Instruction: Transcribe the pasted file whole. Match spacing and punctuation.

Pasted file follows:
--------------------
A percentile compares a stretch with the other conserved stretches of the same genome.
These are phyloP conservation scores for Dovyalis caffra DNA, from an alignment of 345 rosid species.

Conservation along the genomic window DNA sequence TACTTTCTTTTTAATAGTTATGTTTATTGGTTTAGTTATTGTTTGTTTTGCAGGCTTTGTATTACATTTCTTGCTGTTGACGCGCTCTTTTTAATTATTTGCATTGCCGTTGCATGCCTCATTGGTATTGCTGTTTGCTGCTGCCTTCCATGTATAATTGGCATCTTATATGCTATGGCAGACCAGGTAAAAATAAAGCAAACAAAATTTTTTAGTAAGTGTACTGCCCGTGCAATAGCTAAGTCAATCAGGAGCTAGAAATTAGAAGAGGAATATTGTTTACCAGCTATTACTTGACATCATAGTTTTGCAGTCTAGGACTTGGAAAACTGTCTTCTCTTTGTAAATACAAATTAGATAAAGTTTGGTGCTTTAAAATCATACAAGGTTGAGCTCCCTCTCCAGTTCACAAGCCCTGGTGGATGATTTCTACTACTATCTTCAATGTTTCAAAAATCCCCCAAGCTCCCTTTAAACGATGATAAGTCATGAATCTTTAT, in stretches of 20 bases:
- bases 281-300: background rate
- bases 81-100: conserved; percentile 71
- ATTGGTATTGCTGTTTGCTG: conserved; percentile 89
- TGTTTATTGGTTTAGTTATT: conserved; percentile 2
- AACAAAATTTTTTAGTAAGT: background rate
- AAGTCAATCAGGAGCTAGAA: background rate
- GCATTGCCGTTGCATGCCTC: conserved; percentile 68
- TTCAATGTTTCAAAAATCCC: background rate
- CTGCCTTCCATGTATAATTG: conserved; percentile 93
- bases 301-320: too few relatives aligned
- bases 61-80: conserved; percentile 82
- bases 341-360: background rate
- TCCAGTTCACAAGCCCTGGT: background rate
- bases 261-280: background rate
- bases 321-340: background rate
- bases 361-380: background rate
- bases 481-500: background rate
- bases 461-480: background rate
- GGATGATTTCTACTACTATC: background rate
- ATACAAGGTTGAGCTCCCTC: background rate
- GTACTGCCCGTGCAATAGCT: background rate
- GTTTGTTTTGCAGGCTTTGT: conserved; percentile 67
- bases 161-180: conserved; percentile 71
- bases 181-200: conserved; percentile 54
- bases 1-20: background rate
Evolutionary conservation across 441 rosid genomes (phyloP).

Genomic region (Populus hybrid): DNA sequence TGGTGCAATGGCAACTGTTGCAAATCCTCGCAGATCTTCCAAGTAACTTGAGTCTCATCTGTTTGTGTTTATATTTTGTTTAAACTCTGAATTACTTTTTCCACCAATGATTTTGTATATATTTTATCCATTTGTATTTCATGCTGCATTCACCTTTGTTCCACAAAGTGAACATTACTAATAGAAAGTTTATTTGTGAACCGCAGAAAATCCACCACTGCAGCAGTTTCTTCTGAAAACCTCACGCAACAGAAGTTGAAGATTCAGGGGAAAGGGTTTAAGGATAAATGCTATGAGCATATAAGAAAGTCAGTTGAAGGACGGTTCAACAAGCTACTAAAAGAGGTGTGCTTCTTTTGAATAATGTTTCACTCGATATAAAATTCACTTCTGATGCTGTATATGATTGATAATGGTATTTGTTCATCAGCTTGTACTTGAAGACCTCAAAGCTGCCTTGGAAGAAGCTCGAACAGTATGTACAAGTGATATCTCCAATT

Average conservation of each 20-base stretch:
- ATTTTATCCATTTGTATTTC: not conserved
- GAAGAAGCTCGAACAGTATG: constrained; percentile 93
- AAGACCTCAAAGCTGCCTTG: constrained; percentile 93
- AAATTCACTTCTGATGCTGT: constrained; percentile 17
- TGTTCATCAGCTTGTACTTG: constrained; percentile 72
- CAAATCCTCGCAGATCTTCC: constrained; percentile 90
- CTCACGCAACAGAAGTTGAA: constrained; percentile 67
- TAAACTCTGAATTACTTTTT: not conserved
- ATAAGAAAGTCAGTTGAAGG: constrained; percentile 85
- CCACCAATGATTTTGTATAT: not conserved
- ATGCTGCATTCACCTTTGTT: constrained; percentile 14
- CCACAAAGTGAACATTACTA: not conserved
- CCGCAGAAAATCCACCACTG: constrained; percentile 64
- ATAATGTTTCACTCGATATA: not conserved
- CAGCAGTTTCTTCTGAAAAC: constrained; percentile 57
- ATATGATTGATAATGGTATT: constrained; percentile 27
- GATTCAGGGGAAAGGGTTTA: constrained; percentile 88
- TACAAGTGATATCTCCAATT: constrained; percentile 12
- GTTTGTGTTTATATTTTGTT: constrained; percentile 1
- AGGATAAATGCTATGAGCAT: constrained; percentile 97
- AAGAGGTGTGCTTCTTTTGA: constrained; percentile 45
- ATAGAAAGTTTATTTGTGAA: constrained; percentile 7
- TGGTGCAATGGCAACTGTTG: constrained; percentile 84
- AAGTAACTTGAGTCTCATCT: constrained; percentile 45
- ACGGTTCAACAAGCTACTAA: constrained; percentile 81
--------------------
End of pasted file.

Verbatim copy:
A percentile compares a stretch with the other conserved stretches of the same genome.
These are phyloP conservation scores for Dovyalis caffra DNA, from an alignment of 345 rosid species.

Conservation along the genomic window DNA sequence TACTTTCTTTTTAATAGTTATGTTTATTGGTTTAGTTATTGTTTGTTTTGCAGGCTTTGTATTACATTTCTTGCTGTTGACGCGCTCTTTTTAATTATTTGCATTGCCGTTGCATGCCTCATTGGTATTGCTGTTTGCTGCTGCCTTCCATGTATAATTGGCATCTTATATGCTATGGCAGACCAGGTAAAAATAAAGCAAACAAAATTTTTTAGTAAGTGTACTGCCCGTGCAATAGCTAAGTCAATCAGGAGCTAGAAATTAGAAGAGGAATATTGTTTACCAGCTATTACTTGACATCATAGTTTTGCAGTCTAGGACTTGGAAAACTGTCTTCTCTTTGTAAATACAAATTAGATAAAGTTTGGTGCTTTAAAATCATACAAGGTTGAGCTCCCTCTCCAGTTCACAAGCCCTGGTGGATGATTTCTACTACTATCTTCAATGTTTCAAAAATCCCCCAAGCTCCCTTTAAACGATGATAAGTCATGAATCTTTAT, in stretches of 20 bases:
- bases 281-300: background rate
- bases 81-100: conserved; percentile 71
- ATTGGTATTGCTGTTTGCTG: conserved; percentile 89
- TGTTTATTGGTTTAGTTATT: conserved; percentile 2
- AACAAAATTTTTTAGTAAGT: background rate
- AAGTCAATCAGGAGCTAGAA: background rate
- GCATTGCCGTTGCATGCCTC: conserved; percentile 68
- TTCAATGTTTCAAAAATCCC: background rate
- CTGCCTTCCATGTATAATTG: conserved; percentile 93
- bases 301-320: too few relatives aligned
- bases 61-80: conserved; percentile 82
- bases 341-360: background rate
- TCCAGTTCACAAGCCCTGGT: background rate
- bases 261-280: background rate
- bases 321-340: background rate
- bases 361-380: background rate
- bases 481-500: background rate
- bases 461-480: background rate
- GGATGATTTCTACTACTATC: background rate
- ATACAAGGTTGAGCTCCCTC: background rate
- GTACTGCCCGTGCAATAGCT: background rate
- GTTTGTTTTGCAGGCTTTGT: conserved; percentile 67
- bases 161-180: conserved; percentile 71
- bases 181-200: conserved; percentile 54
- bases 1-20: background rate
Evolutionary conservation across 441 rosid genomes (phyloP).

Genomic region (Populus hybrid): DNA sequence TGGTGCAATGGCAACTGTTGCAAATCCTCGCAGATCTTCCAAGTAACTTGAGTCTCATCTGTTTGTGTTTATATTTTGTTTAAACTCTGAATTACTTTTTCCACCAATGATTTTGTATATATTTTATCCATTTGTATTTCATGCTGCATTCACCTTTGTTCCACAAAGTGAACATTACTAATAGAAAGTTTATTTGTGAACCGCAGAAAATCCACCACTGCAGCAGTTTCTTCTGAAAACCTCACGCAACAGAAGTTGAAGATTCAGGGGAAAGGGTTTAAGGATAAATGCTATGAGCATATAAGAAAGTCAGTTGAAGGACGGTTCAACAAGCTACTAAAAGAGGTGTGCTTCTTTTGAATAATGTTTCACTCGATATAAAATTCACTTCTGATGCTGTATATGATTGATAATGGTATTTGTTCATCAGCTTGTACTTGAAGACCTCAAAGCTGCCTTGGAAGAAGCTCGAACAGTATGTACAAGTGATATCTCCAATT

Average conservation of each 20-base stretch:
- ATTTTATCCATTTGTATTTC: not conserved
- GAAGAAGCTCGAACAGTATG: constrained; percentile 93
- AAGACCTCAAAGCTGCCTTG: constrained; percentile 93
- AAATTCACTTCTGATGCTGT: constrained; percentile 17
- TGTTCATCAGCTTGTACTTG: constrained; percentile 72
- CAAATCCTCGCAGATCTTCC: constrained; percentile 90
- CTCACGCAACAGAAGTTGAA: constrained; percentile 67
- TAAACTCTGAATTACTTTTT: not conserved
- ATAAGAAAGTCAGTTGAAGG: constrained; percentile 85
- CCACCAATGATTTTGTATAT: not conserved
- ATGCTGCATTCACCTTTGTT: constrained; percentile 14
- CCACAAAGTGAACATTACTA: not conserved
- CCGCAGAAAATCCACCACTG: constrained; percentile 64
- ATAATGTTTCACTCGATATA: not conserved
- CAGCAGTTTCTTCTGAAAAC: constrained; percentile 57
- ATATGATTGATAATGGTATT: constrained; percentile 27
- GATTCAGGGGAAAGGGTTTA: constrained; percentile 88
- TACAAGTGATATCTCCAATT: constrained; percentile 12
- GTTTGTGTTTATATTTTGTT: constrained; percentile 1
- AGGATAAATGCTATGAGCAT: constrained; percentile 97
- AAGAGGTGTGCTTCTTTTGA: constrained; percentile 45
- ATAGAAAGTTTATTTGTGAA: constrained; percentile 7
- TGGTGCAATGGCAACTGTTG: constrained; percentile 84
- AAGTAACTTGAGTCTCATCT: constrained; percentile 45
- ACGGTTCAACAAGCTACTAA: constrained; percentile 81